I seem to recall the 6th Dragoons (Inniskillings) suffered troop reductions around 1830-ish thanks to the prevailing peace in Europe. I don't have the regimental history so can't check to confirm dates, I'm afraid. Just a thought - that if his story is true he may have been discharged only to re-join an infantry regiment. Maybe he would lie about his age to claim a new recruit's bounty, for which re-enlisters were ineligible.

Cavalrymen could enlist for 10 years, rather than life, and re-enlist for 7, and these timings might make the above scenario possible. Shame it's all conjecture :)
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Re: United Service Home Drysdale

Postby jeremiah » February 6th, 2013, 11:54 am

Thank you very much unclearthur, that is very interesting. As it happens, Jeremiah was married in 1829. He was a poor Irish Catholic, so it seems reasonable that he would have wanted to improve his lot. In one of his poems he wrote:

'I left my own country, for I was a slave.
To seek foreign countries, my fortune to try.'

Was the bounty attractive enough for him to put his age back? I have always suspected that he did re-enlist in an infantry regiment, but his military record says nothing about any previous, or subsequent, military service. I know for a fact that he volunteered to go to New Zealand in 1849 as a Royal New Zealand Fencible, as he was hoping to advance his family's circumstances (promise of a house and land for ex-soldiers qualified by age, health and length of service). This service does not appear on his military record either. He sailed to New Zealand on the Oriental Queen, along with his wife Elizabeth and two children, Elizabeth (born 1838) and John Henry Brown (b.1840), both born in Donegal, Ireland (well, John Henry was...). If you look on the National Library of Australia website, TROVE, you will find a very large number of articles published in Australian newspapers about the Waterloo Cyclorama in Melbourne in 1889+, where Jeremiah performed as a Waterloo veteran. He was interviewed by many Victorian newspapers of the day and his story was published widely. The commander of the British forces in Victoria, Major General Tulloch, wrote to the UK authorities in 1892 requesting an increase in his pension as a Waterloo veteran and centenarian (Tulloch had also served in New Zealand). In a response, with the 'true facts', they only confirmed his years of service from 1829-1840 and on that basis he was identfied as a fraud. However, he maintained his story to the end of his life. His family must have believed him too, as his two grandaughters appeared at the Cyclorama with him. Thank you for yet another lead in this very interesting story. Christine (Jeremiah's gg granddaughter).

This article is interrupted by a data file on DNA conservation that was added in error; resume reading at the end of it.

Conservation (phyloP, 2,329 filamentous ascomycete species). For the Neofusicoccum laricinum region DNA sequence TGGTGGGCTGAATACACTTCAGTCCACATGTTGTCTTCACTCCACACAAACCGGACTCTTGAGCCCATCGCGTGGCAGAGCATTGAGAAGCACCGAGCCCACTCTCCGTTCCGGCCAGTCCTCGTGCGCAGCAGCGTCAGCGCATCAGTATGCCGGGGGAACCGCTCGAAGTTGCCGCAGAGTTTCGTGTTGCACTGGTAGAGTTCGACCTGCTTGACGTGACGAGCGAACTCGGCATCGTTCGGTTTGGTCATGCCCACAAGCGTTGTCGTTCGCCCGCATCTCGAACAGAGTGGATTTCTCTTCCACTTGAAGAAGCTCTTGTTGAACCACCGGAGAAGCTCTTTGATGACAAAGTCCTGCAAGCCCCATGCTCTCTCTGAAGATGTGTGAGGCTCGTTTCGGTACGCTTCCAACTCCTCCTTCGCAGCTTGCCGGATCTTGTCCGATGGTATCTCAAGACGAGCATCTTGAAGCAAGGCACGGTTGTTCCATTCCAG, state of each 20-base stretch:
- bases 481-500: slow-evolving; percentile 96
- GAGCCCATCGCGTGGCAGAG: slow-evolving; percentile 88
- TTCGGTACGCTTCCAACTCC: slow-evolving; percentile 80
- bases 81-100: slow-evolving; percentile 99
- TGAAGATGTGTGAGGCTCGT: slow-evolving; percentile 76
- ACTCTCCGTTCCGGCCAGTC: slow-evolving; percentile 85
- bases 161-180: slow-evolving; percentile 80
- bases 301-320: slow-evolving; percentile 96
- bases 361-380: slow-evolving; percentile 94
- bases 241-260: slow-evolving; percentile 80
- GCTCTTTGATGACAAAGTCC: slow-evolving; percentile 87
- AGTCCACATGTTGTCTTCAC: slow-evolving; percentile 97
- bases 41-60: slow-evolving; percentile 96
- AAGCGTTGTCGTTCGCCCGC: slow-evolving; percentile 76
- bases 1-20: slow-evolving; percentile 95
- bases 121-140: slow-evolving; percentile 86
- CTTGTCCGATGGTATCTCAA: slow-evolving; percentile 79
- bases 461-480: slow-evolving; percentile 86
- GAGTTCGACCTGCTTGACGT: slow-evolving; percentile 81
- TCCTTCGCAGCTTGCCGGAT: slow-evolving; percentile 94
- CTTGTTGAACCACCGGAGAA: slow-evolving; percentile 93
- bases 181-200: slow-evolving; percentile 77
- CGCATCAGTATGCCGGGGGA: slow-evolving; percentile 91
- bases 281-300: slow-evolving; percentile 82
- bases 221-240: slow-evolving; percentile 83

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Re: United Service Home Drysdale

Postby parkybe » April 20th, 2017, 6:32 am

I believe my husband is descended from Jeremiah Brown and would appreciate contact from other descendants. I know certainly that my husband's great grandfather was John Henry Brown and the witnesses at his wedding were Eliza Bryan and someone else Bryan (name not legible but possibly Richard). I have supposed that this was his sister. John's wife Mary Dougherty was the daughter of Hugh Dougherty, another of the Fencibles. While I cannot prove the connection I am 90% sure this is our man.
Would love to hear from other connections.